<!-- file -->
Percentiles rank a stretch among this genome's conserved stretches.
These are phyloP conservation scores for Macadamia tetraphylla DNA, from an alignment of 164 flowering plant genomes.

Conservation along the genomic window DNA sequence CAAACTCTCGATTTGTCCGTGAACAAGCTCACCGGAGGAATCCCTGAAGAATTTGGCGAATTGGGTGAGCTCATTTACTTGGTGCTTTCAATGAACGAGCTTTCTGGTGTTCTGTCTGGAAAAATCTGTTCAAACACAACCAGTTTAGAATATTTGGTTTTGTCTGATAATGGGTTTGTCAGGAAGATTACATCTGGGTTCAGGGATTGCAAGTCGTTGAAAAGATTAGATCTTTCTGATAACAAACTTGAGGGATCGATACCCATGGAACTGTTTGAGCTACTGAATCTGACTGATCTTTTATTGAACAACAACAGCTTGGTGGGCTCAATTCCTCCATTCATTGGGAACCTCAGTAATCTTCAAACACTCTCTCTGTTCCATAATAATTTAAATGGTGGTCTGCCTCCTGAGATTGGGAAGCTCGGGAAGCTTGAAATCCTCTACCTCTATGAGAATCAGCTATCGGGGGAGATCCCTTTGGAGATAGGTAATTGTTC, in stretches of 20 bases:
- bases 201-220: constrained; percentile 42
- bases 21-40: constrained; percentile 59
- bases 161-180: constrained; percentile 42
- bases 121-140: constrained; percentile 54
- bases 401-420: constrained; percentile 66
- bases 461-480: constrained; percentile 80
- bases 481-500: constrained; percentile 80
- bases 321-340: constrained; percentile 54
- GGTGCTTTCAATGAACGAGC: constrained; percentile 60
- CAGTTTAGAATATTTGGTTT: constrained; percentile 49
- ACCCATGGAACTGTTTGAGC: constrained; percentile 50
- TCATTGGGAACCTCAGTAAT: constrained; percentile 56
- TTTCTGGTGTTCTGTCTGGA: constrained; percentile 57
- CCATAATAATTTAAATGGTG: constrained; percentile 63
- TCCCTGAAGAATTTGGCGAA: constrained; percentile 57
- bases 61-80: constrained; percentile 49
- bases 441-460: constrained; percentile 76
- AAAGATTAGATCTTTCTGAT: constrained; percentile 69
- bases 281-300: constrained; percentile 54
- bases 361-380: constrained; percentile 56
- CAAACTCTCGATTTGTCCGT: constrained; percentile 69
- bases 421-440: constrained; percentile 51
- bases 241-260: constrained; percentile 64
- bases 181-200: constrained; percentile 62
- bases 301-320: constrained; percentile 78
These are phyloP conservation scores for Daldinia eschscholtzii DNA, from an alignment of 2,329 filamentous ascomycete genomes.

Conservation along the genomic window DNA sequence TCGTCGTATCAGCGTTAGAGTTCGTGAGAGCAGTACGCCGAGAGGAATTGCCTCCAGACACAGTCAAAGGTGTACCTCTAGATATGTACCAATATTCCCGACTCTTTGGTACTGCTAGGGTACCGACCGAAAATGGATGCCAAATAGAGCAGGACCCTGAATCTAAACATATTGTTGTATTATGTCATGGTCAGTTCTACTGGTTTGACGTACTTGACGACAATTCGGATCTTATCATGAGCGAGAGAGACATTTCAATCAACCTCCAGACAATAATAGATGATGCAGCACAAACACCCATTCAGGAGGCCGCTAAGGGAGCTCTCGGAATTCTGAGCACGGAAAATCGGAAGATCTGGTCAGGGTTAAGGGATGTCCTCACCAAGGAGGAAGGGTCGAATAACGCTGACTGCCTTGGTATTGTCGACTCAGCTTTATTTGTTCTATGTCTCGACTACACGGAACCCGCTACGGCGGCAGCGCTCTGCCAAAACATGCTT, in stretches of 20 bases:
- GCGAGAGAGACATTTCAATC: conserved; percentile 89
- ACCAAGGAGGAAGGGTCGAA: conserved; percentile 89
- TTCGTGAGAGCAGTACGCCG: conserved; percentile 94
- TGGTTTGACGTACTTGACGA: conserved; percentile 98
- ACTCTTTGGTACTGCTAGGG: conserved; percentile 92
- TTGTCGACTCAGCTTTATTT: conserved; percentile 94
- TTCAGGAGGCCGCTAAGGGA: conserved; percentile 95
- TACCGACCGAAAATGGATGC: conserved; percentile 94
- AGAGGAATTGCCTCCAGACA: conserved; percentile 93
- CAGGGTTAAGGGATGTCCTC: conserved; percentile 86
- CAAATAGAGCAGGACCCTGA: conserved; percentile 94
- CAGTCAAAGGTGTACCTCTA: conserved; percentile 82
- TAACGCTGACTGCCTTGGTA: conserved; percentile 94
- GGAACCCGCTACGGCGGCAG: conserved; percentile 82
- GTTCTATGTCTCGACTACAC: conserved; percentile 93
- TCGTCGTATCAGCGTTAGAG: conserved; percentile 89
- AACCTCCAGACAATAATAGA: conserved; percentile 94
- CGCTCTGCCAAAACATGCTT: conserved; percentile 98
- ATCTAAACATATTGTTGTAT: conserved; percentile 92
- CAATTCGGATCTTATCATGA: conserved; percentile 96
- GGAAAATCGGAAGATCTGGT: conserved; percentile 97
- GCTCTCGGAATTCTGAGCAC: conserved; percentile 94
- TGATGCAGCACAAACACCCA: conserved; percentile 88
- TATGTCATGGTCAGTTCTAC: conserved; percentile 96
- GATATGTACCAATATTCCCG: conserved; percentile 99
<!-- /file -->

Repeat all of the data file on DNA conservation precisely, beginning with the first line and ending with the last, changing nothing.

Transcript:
Percentiles rank a stretch among this genome's conserved stretches.
These are phyloP conservation scores for Macadamia tetraphylla DNA, from an alignment of 164 flowering plant genomes.

Conservation along the genomic window DNA sequence CAAACTCTCGATTTGTCCGTGAACAAGCTCACCGGAGGAATCCCTGAAGAATTTGGCGAATTGGGTGAGCTCATTTACTTGGTGCTTTCAATGAACGAGCTTTCTGGTGTTCTGTCTGGAAAAATCTGTTCAAACACAACCAGTTTAGAATATTTGGTTTTGTCTGATAATGGGTTTGTCAGGAAGATTACATCTGGGTTCAGGGATTGCAAGTCGTTGAAAAGATTAGATCTTTCTGATAACAAACTTGAGGGATCGATACCCATGGAACTGTTTGAGCTACTGAATCTGACTGATCTTTTATTGAACAACAACAGCTTGGTGGGCTCAATTCCTCCATTCATTGGGAACCTCAGTAATCTTCAAACACTCTCTCTGTTCCATAATAATTTAAATGGTGGTCTGCCTCCTGAGATTGGGAAGCTCGGGAAGCTTGAAATCCTCTACCTCTATGAGAATCAGCTATCGGGGGAGATCCCTTTGGAGATAGGTAATTGTTC, in stretches of 20 bases:
- bases 201-220: constrained; percentile 42
- bases 21-40: constrained; percentile 59
- bases 161-180: constrained; percentile 42
- bases 121-140: constrained; percentile 54
- bases 401-420: constrained; percentile 66
- bases 461-480: constrained; percentile 80
- bases 481-500: constrained; percentile 80
- bases 321-340: constrained; percentile 54
- GGTGCTTTCAATGAACGAGC: constrained; percentile 60
- CAGTTTAGAATATTTGGTTT: constrained; percentile 49
- ACCCATGGAACTGTTTGAGC: constrained; percentile 50
- TCATTGGGAACCTCAGTAAT: constrained; percentile 56
- TTTCTGGTGTTCTGTCTGGA: constrained; percentile 57
- CCATAATAATTTAAATGGTG: constrained; percentile 63
- TCCCTGAAGAATTTGGCGAA: constrained; percentile 57
- bases 61-80: constrained; percentile 49
- bases 441-460: constrained; percentile 76
- AAAGATTAGATCTTTCTGAT: constrained; percentile 69
- bases 281-300: constrained; percentile 54
- bases 361-380: constrained; percentile 56
- CAAACTCTCGATTTGTCCGT: constrained; percentile 69
- bases 421-440: constrained; percentile 51
- bases 241-260: constrained; percentile 64
- bases 181-200: constrained; percentile 62
- bases 301-320: constrained; percentile 78
These are phyloP conservation scores for Daldinia eschscholtzii DNA, from an alignment of 2,329 filamentous ascomycete genomes.

Conservation along the genomic window DNA sequence TCGTCGTATCAGCGTTAGAGTTCGTGAGAGCAGTACGCCGAGAGGAATTGCCTCCAGACACAGTCAAAGGTGTACCTCTAGATATGTACCAATATTCCCGACTCTTTGGTACTGCTAGGGTACCGACCGAAAATGGATGCCAAATAGAGCAGGACCCTGAATCTAAACATATTGTTGTATTATGTCATGGTCAGTTCTACTGGTTTGACGTACTTGACGACAATTCGGATCTTATCATGAGCGAGAGAGACATTTCAATCAACCTCCAGACAATAATAGATGATGCAGCACAAACACCCATTCAGGAGGCCGCTAAGGGAGCTCTCGGAATTCTGAGCACGGAAAATCGGAAGATCTGGTCAGGGTTAAGGGATGTCCTCACCAAGGAGGAAGGGTCGAATAACGCTGACTGCCTTGGTATTGTCGACTCAGCTTTATTTGTTCTATGTCTCGACTACACGGAACCCGCTACGGCGGCAGCGCTCTGCCAAAACATGCTT, in stretches of 20 bases:
- GCGAGAGAGACATTTCAATC: conserved; percentile 89
- ACCAAGGAGGAAGGGTCGAA: conserved; percentile 89
- TTCGTGAGAGCAGTACGCCG: conserved; percentile 94
- TGGTTTGACGTACTTGACGA: conserved; percentile 98
- ACTCTTTGGTACTGCTAGGG: conserved; percentile 92
- TTGTCGACTCAGCTTTATTT: conserved; percentile 94
- TTCAGGAGGCCGCTAAGGGA: conserved; percentile 95
- TACCGACCGAAAATGGATGC: conserved; percentile 94
- AGAGGAATTGCCTCCAGACA: conserved; percentile 93
- CAGGGTTAAGGGATGTCCTC: conserved; percentile 86
- CAAATAGAGCAGGACCCTGA: conserved; percentile 94
- CAGTCAAAGGTGTACCTCTA: conserved; percentile 82
- TAACGCTGACTGCCTTGGTA: conserved; percentile 94
- GGAACCCGCTACGGCGGCAG: conserved; percentile 82
- GTTCTATGTCTCGACTACAC: conserved; percentile 93
- TCGTCGTATCAGCGTTAGAG: conserved; percentile 89
- AACCTCCAGACAATAATAGA: conserved; percentile 94
- CGCTCTGCCAAAACATGCTT: conserved; percentile 98
- ATCTAAACATATTGTTGTAT: conserved; percentile 92
- CAATTCGGATCTTATCATGA: conserved; percentile 96
- GGAAAATCGGAAGATCTGGT: conserved; percentile 97
- GCTCTCGGAATTCTGAGCAC: conserved; percentile 94
- TGATGCAGCACAAACACCCA: conserved; percentile 88
- TATGTCATGGTCAGTTCTAC: conserved; percentile 96
- GATATGTACCAATATTCCCG: conserved; percentile 99